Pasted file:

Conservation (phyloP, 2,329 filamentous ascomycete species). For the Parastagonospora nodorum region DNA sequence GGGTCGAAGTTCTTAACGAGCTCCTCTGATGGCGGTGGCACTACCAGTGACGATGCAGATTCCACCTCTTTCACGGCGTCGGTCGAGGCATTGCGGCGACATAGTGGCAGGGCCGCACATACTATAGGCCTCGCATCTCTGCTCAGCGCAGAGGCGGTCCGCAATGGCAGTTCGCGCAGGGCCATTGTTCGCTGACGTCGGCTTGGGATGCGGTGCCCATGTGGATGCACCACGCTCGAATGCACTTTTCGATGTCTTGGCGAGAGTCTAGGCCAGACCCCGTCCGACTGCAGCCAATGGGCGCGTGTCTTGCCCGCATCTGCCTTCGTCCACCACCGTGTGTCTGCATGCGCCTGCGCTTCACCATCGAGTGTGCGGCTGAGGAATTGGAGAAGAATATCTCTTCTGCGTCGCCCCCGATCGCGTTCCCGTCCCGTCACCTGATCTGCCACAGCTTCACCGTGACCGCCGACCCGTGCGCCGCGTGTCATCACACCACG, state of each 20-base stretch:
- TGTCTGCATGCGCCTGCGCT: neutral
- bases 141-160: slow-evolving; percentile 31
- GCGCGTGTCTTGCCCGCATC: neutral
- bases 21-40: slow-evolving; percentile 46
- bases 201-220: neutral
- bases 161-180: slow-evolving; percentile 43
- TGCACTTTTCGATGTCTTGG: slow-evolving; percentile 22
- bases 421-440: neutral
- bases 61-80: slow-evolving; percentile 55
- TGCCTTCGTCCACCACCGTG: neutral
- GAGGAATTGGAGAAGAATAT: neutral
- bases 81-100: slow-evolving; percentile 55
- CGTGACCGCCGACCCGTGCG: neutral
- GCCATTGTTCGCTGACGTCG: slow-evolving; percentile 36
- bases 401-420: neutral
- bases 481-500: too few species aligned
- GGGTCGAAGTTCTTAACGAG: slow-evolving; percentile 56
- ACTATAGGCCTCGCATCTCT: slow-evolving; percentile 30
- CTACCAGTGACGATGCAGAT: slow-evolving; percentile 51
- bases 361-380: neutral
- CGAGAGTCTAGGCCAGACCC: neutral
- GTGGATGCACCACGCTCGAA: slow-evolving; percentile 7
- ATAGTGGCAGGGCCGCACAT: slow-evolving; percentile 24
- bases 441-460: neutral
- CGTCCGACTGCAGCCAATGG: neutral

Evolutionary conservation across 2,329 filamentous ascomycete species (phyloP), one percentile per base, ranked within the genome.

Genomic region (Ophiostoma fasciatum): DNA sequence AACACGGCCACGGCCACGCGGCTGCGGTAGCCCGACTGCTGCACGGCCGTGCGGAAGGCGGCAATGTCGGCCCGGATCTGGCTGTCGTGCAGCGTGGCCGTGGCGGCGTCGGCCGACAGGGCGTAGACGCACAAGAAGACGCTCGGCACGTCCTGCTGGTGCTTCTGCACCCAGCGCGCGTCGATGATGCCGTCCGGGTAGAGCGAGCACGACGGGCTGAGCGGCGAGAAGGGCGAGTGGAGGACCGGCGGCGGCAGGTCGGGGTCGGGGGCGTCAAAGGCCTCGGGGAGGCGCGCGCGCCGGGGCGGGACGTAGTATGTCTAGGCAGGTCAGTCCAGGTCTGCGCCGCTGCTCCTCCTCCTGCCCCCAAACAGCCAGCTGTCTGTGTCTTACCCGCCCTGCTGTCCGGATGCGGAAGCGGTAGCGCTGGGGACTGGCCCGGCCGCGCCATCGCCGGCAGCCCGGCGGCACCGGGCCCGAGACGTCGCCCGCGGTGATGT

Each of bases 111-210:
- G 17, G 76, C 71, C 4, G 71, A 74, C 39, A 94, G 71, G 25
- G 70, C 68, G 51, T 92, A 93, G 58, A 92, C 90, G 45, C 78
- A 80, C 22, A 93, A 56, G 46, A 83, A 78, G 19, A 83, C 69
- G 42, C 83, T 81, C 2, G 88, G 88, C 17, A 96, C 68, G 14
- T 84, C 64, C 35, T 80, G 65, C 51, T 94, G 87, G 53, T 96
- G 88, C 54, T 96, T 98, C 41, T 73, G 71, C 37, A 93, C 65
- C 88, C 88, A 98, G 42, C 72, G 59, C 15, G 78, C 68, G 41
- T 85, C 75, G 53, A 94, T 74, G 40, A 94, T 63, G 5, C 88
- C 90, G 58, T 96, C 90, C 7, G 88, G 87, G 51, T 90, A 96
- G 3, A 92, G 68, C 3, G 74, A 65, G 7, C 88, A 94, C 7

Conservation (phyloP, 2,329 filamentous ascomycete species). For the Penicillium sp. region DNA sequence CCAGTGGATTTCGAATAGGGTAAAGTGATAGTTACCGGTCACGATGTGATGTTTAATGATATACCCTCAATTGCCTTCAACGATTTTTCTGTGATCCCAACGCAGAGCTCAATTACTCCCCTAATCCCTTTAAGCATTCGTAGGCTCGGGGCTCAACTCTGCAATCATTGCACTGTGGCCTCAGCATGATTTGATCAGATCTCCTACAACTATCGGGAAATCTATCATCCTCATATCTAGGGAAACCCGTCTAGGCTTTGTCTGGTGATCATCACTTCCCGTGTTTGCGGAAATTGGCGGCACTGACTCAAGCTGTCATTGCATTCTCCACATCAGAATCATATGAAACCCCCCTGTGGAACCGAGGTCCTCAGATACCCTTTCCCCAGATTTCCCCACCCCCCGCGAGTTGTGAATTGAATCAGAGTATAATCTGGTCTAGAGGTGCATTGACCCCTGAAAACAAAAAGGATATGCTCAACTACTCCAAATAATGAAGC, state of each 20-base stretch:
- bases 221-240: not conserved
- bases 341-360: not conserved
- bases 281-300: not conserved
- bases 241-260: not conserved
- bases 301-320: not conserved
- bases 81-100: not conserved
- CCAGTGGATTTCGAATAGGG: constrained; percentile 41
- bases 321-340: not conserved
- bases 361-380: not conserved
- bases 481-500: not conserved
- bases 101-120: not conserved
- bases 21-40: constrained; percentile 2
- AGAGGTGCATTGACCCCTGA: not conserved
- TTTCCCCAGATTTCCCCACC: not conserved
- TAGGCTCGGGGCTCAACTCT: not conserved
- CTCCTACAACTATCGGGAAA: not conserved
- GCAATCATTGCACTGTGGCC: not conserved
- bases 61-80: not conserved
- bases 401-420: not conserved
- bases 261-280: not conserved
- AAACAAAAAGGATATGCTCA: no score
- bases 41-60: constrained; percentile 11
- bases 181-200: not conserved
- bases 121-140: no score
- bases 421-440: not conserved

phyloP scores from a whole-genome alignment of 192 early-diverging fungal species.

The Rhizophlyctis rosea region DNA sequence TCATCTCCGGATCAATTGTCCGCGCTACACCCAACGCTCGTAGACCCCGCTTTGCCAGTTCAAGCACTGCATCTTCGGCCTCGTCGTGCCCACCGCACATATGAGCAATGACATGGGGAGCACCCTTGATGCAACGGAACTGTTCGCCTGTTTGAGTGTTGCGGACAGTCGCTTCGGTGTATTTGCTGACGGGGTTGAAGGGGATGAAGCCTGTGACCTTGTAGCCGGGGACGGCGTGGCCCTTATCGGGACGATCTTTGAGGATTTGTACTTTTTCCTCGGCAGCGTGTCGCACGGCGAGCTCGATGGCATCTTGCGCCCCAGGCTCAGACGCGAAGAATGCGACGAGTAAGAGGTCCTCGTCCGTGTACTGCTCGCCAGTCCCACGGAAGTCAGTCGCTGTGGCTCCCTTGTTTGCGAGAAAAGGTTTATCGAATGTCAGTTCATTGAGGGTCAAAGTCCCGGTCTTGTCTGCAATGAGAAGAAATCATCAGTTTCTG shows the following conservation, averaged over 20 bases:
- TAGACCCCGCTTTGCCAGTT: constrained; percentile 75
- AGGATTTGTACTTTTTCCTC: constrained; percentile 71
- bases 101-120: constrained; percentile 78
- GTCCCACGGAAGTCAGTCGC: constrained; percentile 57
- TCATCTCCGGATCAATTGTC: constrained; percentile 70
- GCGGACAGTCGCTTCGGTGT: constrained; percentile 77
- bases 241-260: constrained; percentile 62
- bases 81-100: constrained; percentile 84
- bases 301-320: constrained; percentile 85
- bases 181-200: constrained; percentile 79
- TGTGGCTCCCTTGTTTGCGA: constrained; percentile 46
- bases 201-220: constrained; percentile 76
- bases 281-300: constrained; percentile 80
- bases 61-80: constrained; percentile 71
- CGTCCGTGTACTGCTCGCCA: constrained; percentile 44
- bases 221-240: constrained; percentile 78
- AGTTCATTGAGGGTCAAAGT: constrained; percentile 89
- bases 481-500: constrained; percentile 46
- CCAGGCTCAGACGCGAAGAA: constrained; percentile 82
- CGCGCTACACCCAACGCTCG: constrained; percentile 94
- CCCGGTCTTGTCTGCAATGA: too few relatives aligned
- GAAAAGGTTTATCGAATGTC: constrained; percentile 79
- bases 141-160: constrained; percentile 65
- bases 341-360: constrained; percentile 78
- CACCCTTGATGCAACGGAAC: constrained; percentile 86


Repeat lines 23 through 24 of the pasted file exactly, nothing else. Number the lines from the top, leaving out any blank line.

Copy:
- GTGGATGCACCACGCTCGAA: slow-evolving; percentile 7
- ATAGTGGCAGGGCCGCACAT: slow-evolving; percentile 24